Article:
Three Ways to Use Google Drive for Student Assignments

Last week I posted about the basics of how I would use Google Drive to collect and comment on student assignments.  I discovered that using Google Drive would help streamline my grading process.  Exploring its capabilities, however, made me realize its potential for different types of student assignments. Below are three ideas for assignments that emphasize collaboration and dialogue and capitalize on Google Drive’s abilities.

Assignment Revisions

I usually allow students to revise their papers in my courses for an improvement in their grade. If I did comments on student work with Google Drive, I could ask that as part of the revision process, students reply to those comments.  Having students respond and “resolve” the comments would help them think through the comments on their writing, and make the revision process more of a dialogue between you and your students.

Collaborative Writing

Using Google Drive could also allow for collaborative writing projects.  The way that most students do these kinds of assignments now is to either meet in person and have one person type, or to split up writing duties and each student does a chunk of writing and then email it to each other.  Using Google Drive, which allows for simultaneous editing of documents, could make for a more flexible system.  While assignments completed by dividing up the sections of the paper for each group member to work on often result in a poorly flowing paper, and one where individual group members do not understand all sections of the paper, students using Google Drive could work on sections simultaneously.  All students could also comment on portions of text, asking questions and participating much more in a “live” collaborative document.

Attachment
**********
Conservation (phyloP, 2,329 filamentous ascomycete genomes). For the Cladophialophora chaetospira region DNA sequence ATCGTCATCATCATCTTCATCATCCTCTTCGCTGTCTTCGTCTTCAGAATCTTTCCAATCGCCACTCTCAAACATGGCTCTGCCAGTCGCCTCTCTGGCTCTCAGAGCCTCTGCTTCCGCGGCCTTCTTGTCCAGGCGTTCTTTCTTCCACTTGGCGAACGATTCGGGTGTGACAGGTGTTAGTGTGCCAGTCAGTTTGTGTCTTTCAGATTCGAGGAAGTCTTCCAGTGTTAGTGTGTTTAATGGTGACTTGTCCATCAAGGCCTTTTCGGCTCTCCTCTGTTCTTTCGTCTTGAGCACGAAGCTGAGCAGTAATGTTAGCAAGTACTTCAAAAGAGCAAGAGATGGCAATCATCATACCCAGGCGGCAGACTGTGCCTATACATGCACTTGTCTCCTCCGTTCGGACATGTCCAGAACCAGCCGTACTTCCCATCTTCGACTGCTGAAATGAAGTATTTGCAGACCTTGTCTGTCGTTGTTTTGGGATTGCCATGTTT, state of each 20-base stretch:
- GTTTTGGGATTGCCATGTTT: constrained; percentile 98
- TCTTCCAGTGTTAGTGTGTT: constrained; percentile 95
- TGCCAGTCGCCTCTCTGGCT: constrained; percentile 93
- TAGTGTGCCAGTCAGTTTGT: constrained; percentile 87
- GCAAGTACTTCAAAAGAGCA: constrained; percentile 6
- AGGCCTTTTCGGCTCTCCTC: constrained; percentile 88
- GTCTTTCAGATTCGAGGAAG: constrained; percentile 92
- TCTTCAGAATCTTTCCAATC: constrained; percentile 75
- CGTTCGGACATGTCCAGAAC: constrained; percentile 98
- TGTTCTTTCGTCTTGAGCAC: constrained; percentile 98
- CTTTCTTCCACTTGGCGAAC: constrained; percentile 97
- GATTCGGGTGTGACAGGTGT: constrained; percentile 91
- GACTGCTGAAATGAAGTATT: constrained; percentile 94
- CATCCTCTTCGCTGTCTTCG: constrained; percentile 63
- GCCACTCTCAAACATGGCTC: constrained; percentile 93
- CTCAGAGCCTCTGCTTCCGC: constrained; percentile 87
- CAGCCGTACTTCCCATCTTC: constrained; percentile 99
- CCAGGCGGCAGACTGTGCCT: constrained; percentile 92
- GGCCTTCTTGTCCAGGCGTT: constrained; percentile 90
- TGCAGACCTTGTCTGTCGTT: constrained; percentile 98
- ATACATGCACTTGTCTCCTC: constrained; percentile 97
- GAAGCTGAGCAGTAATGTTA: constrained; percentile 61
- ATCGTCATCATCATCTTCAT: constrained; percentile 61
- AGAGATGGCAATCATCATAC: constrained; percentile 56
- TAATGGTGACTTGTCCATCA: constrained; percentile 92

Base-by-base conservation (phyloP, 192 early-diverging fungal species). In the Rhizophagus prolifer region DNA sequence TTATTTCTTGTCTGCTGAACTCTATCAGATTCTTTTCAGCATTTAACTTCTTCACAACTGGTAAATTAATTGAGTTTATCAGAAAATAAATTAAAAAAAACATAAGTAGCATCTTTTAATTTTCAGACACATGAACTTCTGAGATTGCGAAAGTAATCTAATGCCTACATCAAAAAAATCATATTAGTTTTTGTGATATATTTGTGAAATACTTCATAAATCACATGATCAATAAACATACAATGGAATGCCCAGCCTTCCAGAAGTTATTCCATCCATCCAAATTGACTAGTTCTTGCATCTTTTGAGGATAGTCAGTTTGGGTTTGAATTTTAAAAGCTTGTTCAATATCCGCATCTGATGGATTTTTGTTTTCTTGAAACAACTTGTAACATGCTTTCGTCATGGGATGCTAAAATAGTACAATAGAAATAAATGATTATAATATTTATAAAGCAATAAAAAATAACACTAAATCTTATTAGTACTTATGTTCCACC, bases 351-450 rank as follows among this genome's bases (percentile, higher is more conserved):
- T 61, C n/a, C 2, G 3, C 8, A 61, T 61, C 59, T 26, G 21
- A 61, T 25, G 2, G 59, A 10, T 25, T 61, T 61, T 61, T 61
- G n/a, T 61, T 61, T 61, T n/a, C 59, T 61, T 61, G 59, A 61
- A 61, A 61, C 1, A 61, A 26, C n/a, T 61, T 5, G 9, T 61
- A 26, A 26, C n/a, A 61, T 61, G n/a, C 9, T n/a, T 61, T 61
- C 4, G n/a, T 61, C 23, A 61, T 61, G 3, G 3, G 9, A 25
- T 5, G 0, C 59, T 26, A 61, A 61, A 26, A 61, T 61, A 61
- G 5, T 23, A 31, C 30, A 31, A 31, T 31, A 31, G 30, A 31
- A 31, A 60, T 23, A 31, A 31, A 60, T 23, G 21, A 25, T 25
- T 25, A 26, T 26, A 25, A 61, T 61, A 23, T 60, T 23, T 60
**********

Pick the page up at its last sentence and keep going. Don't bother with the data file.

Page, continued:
Peer Critiques

Google Drive would also make it easier for students to share their work in small groups, and to comment on each other’s assignments.  Multiple students could comment on the same copy of a paper, and have a discussion online about various students’ writing.  One could also use this type of commenting dialogue for an assignment requiring students to dissect example papers for rather than just for each other’s papers.

Since all W&M students have Google Drive through WMApps, it would be easy to have students use this tool for assignments.  Creating new spaces for dialogues about student writing could be helpful in many disciplines, since writing and forming arguments are skills that are invaluable regardless of whether or not one is in a class specific towards writing.

I hope these assignment ideas help you imagine how a particular tool can improve student learning.  If you have other suggestions for Google Drive, I’d love to hear about them in the comments!

If you’re interested in reading more about how you might use Google Drive, you may want to take a look at these posts: Collecting Student Assignments with Google DriveFrom Word to Dropbox and Back Again — Sharing Comments on Text Documents, WMApps: What’s That?, and Collaborating on a Conference Panel with Google Drive.

About Kim Mann

Kim Mann is the editor and a writer for the Academic Technology Blog. She earned her BA in English from the University of Minnesota in 2003 and her MA in American Studies from William & Mary in 2009, and her PhD in American Studies at the College in 2014. Her research is on technology, the interface, and the body in mid-twentieth century science fiction.